Two events this past week made me stop and think about marriage. Friday evening, I attended my nephew’s wedding. He married a beautiful young lady with whom he has developed a deep, loving relationship over the past several years. They are young and have their whole lives ahead of them. Earlier in the day, however, when I was at the salon getting a manicure, I met a woman who knows someone that I grew up with. I hadn’t seen him since his step-father’s funeral a couple of years ago so I was surprised to learn that his third marriage had ended in divorce. The news troubled me.
Why are midlife marriages crumbling?
Increasing numbers of women are finding themselves alone in midlife as a result of rising divorce figures. In fact, a Seattle based research group has discovered that 16 years is the new critical point in a couple’s marriage because they’ve stopped having any kind of emotional connection. Women complain that, “It’s just not like it used to be. My husband is no longer romantic like he was when we were dating. The passion is gone.”
According to a MORE magazine survey (April 2005) of more than 1,800 women, nearly 40 percent of wives who initiated a divorce when they were in their forties said they did so because they’d fallen out of love, they felt emotionally unfulfilled, or they felt like something was missing from their life.
Why is it that at midlife, if you’re unhappy, marriage is the first thing to go? Women want the freedom to discover themselves, but they falsely assume that being on their own is the only way they can accomplish this. If you’re currently single, enjoy it. In fact, embrace it! But if you’re married, it’s important to work through your midlife problems as a couple and commit to staying together. Obviously, I’m not talking about situations where there’s physical abuse, addictions, or other unhealthy and potentially unsafe conditions, but if you’re just talking about a lack of feeling connected, then it’s time to renew your marriage “WOWS!”
- Lighten up! Share funny stories, clip out a favorite comic strip, or go see a funny movie together. If one of you accidentally backs the car into your other vehicle, laugh about it (as we did recently). Yes, it’s aggravating to think about spending money on a stupid accident, but put it in perspective. It’s just a car! You didn’t (heaven forbid) run over the neighbor’s child on their big wheeler. Vehicles can be repaired. Let it go! Find the humor in the everyday situations of your life.
- Spend time together. Many couples in our neighborhood take an evening walk together. Sit on the porch with a glass of ice tea and share about your day. We purchased a hot tub a few years ago and have enjoyed many winter evenings soaking in the tub while gazing at the stars and retelling the events of our day. It doesn’t have to be a long time. Twenty or thirty minutes of uninterrupted time can do a lot for renewing a marriage.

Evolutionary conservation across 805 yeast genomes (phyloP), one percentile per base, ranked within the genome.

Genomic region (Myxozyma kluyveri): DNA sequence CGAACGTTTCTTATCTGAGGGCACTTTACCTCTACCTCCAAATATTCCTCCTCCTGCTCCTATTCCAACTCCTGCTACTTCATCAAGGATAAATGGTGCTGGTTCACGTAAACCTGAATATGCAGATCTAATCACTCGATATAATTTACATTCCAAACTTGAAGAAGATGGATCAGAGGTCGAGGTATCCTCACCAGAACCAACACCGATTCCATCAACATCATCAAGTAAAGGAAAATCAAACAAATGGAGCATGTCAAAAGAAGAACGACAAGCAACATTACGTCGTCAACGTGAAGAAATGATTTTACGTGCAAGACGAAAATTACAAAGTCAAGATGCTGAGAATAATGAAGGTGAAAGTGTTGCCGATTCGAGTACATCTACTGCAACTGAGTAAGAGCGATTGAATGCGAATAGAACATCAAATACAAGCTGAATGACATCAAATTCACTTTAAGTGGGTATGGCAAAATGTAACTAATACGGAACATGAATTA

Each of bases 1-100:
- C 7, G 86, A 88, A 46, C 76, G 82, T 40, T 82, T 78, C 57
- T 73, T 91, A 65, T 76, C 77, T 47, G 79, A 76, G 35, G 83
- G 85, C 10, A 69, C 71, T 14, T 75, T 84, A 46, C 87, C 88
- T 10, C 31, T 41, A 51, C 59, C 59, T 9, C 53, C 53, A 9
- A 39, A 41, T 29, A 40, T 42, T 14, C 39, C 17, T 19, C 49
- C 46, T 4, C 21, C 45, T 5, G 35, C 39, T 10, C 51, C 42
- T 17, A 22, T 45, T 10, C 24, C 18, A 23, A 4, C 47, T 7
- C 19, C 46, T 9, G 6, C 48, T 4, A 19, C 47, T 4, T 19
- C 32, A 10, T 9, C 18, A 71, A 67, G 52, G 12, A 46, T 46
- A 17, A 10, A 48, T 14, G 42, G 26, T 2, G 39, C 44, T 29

- Show your appreciation. Don’t take each other for granted. You may have fallen into a comfortable routine of which one of you does the yardwork, or the cooking, or shopping for groceries, but take a moment to recognize what your spouse does to contribute and thank them for it. A little gratitude goes a long way!
- Renew romance and restore a pleasurable sexual relationship. Work on being more intimate and sensual with one another. Plan dates and practice flirting with one another again. It may not come naturally at first, but if you treat your spouse like he’s Prince Charming, you may be surprised by his response.
- Fight fair. When you have a disagreement, keep it current. Don’t drag up past injustices. Stick to the issue at hand. Try to avoid “you” statements and instead let your husband know how you feel. For instance, rather than saying, “You always ignore me. Why don’t you ever talk with me?” simply say, “I feel very alone.” This is less likely to put your husband on the defensive and more likely to open up constructive dialogue.
- Dare to dream together. Take time to access each others’ evolving interests and areas of giftedness. Acknowledge changes and accept new roles as children leave the nest and the care of aging parents increases. Explore new opportunities and areas of personal development. You don’t need to be on the same path, but it helps if you’re both heading in the same direction.
A commitment to open, honest communication and a fierce determination to avoid the complications of a third party will go a long way to strengthen the bonds between you. A midlife transition often requires some deep, personal soul-searching, but don’t leave your partner out of it. If you need some space to sort out some things in your life, let them know what’s going on so they can be supportive and understanding during this critical time. By fostering your relationship with your spouse, you’ll have a friend, lover, and lifelong companion to share the incredible second half of life you’re creating for yourself.